Implementing mission-oriented research and innovation in Switzerland

Mission-oriented research and innovation has taken on ever greater significance in recent years. This development is driven by initiatives such as the European Union's Green Deal and the US Inflation Reduction Act. In Switzerland, mission-oriented R&I has played a rather minor role over the last 50 years. Recently, however, a range of funding instruments aiming to specifically promote projects which address societal challenges have emerged. The Swiss Federal Office of Energy's SWEET programme and Innosuisse's Flagship Initiative are examples of such instruments. However, there are no mission-driven funding agencies in the style of the US Advanced Research Projects Agencies (ARPAs). ARPAs recruit highly qualified scientists, who often have considerable experience in industry, for a period of several years. These scientists initiate and support research and innovation projects and have a high degree of autonomy in managing them.

Against this background, the Swiss Science Council SSC addresses the following questions:

  • What are the characteristics of mission-oriented research and innovation and how does it function?
  • What mission-oriented funding instruments already exist in Switzerland and how are they applied?
  • What are the opportunities and risks of mission-oriented research and innovation for the Swiss ERI landscape, especially with regard to the ARPA approach?


The results of this project will be incorporated into the SSC's recommendations for the 2025–28 ERI Dispatch. They also form the basis for a stand-alone report on mission-oriented research and innovation in Switzerland, which is due to be published in autumn 2023.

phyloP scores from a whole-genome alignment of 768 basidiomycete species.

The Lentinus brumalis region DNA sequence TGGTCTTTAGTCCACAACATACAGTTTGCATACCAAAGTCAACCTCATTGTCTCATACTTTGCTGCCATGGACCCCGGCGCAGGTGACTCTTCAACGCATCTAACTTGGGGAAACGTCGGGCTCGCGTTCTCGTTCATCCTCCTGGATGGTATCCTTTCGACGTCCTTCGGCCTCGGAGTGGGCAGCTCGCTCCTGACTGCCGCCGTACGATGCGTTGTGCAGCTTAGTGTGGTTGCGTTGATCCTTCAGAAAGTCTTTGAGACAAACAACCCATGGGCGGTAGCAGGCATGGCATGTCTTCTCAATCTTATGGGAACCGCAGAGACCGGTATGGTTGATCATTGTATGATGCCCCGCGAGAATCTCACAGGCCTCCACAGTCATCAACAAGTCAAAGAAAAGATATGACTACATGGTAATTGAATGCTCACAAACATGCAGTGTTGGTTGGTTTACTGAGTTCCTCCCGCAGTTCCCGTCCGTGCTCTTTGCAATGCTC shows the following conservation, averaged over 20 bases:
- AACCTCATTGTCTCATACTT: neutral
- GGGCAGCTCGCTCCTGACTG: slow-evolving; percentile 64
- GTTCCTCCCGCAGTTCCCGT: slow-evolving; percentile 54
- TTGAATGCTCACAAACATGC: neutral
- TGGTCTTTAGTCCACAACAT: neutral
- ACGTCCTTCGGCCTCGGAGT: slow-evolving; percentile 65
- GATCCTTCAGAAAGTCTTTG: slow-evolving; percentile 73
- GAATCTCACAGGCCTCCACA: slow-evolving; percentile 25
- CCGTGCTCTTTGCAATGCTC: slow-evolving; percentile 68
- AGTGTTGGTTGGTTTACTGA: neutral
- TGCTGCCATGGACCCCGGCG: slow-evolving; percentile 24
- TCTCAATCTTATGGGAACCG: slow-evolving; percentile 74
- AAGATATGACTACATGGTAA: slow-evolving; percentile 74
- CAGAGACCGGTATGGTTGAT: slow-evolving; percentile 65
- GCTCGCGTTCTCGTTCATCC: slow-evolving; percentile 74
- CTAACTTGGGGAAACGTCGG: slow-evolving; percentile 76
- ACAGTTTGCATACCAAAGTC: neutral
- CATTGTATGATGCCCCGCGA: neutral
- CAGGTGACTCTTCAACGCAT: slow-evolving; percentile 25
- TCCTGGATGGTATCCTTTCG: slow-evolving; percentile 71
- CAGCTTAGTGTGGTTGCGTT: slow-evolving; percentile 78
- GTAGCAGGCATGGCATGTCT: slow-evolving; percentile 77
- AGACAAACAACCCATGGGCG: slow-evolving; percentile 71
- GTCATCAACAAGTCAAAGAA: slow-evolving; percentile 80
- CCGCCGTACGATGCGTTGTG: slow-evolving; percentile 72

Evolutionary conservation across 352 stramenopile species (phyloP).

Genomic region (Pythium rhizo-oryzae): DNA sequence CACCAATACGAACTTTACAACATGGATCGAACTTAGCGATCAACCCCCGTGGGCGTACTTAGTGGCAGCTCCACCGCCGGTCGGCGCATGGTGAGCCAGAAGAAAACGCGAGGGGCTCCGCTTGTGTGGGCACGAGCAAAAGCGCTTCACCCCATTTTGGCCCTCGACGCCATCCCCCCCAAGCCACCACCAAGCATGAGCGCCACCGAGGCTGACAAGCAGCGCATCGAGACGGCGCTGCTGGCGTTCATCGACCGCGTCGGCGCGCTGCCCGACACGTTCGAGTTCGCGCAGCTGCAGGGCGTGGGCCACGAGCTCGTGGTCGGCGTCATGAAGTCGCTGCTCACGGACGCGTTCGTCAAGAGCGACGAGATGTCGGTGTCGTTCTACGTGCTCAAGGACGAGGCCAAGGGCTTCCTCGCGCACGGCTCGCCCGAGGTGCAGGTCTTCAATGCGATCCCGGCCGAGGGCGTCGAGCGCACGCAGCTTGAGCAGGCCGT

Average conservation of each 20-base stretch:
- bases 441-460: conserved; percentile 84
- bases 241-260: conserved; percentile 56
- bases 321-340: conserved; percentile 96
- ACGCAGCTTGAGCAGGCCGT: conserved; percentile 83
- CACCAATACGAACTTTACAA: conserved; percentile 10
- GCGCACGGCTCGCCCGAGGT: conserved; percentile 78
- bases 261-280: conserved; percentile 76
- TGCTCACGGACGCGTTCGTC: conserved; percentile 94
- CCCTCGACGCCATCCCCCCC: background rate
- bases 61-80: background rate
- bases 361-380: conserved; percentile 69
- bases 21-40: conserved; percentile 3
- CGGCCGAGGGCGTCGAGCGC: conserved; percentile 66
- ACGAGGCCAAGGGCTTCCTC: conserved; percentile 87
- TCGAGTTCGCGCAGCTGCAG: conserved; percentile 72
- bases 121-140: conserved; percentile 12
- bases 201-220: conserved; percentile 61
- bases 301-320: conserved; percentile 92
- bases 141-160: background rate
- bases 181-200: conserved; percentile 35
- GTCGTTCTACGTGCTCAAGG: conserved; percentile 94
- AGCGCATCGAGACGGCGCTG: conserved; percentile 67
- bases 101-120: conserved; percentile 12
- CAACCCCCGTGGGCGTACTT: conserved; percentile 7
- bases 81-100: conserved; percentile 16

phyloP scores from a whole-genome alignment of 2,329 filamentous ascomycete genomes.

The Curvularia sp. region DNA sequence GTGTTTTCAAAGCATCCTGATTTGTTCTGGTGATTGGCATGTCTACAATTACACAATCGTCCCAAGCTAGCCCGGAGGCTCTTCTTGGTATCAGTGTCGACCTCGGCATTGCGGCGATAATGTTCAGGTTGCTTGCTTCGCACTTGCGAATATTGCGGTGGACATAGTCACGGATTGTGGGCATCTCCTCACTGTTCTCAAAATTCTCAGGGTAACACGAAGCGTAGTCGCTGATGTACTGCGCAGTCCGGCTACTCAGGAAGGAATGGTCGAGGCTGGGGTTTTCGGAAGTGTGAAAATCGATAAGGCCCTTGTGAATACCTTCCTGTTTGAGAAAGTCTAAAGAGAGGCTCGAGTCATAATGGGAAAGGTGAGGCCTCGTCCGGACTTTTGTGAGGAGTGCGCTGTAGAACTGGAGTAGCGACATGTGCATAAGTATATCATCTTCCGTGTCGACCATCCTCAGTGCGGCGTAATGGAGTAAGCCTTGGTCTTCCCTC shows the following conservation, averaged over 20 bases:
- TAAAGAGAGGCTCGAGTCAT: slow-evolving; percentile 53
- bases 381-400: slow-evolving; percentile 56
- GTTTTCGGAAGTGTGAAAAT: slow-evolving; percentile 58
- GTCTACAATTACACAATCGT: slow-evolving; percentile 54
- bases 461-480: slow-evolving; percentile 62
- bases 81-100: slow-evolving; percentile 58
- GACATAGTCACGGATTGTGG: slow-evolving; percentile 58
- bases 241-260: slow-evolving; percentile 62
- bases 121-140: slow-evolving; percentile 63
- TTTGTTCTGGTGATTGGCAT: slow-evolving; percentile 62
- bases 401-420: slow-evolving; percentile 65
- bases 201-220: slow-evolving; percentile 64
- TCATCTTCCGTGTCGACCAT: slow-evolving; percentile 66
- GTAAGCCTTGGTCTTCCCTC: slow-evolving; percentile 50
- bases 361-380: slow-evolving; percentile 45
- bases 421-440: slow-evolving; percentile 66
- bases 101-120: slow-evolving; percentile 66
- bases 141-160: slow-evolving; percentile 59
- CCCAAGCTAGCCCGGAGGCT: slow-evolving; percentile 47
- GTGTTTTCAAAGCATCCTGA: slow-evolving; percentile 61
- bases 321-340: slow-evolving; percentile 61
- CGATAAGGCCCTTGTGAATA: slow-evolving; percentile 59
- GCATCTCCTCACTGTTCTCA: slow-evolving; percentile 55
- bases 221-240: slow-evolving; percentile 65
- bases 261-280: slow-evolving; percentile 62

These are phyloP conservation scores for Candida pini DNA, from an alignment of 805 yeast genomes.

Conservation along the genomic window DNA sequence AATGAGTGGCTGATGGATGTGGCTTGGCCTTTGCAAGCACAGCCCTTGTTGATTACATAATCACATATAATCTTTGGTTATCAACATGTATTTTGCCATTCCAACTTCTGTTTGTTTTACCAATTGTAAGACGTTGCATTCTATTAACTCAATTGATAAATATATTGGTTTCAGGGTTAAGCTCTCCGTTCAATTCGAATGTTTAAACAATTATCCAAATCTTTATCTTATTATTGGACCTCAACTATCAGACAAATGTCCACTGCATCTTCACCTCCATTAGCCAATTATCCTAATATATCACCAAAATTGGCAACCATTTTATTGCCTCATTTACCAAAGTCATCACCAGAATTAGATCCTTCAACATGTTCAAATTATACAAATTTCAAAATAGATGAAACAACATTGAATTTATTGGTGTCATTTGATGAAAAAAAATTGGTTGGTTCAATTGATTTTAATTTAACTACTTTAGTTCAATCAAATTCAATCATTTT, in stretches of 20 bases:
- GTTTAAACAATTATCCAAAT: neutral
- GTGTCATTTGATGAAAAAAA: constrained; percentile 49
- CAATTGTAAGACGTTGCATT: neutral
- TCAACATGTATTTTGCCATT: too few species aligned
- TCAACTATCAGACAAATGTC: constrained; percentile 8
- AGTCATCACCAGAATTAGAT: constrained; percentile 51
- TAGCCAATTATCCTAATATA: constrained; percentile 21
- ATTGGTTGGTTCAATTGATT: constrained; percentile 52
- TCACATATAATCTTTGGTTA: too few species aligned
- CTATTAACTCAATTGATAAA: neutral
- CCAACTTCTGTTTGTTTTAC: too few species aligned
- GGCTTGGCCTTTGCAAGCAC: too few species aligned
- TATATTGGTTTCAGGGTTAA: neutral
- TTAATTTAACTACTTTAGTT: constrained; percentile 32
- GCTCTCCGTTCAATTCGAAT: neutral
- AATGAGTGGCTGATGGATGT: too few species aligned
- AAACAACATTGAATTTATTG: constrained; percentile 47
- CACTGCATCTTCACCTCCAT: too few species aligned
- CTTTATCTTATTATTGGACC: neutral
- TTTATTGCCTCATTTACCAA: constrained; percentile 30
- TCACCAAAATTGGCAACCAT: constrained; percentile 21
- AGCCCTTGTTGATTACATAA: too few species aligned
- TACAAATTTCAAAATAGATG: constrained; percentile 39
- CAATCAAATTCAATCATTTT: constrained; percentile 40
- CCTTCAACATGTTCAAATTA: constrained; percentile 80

Postdoctoral researchers at Swiss higher education institutions

Under this topic, the SSC set itself the objective of identifying areas in which the Swiss ERI system could be made more efficient. Among the factors that could generate inefficiencies, the SSC chose to focus on the postdoc population in Switzerland. There are several indications that this population is growing and will continue to do so. However, while the hiring of postdocs may be a perfectly rational decision at the 'micro' level (laboratories, institutes, SNSF, etc.), the result at an overall system level is not necessarily efficient. Furthermore, there is the issue of job insecurity experienced by some researchers at the postdoctoral level.

The main aim of the SSC study is to quantitatively document this population of postdocs, its evolution over time and its socio-demographic and professional characteristics. This type of data has so far been lacking. The quantitative results have been discussed by a representative sample of postdocs at three workshops. The study also addresses the subsequent careers of these researchers. The aim is to describe and analyse these career paths, in particular whether these postdocs go on to obtain employment in the field of research (public or private), or whether they move into less specialised professions.


Report (PDF, 3.9 MB): Executive summary and recommendations in French, German and English. Report in French and German

Flyer (PDF, 1.7 MB): in French and German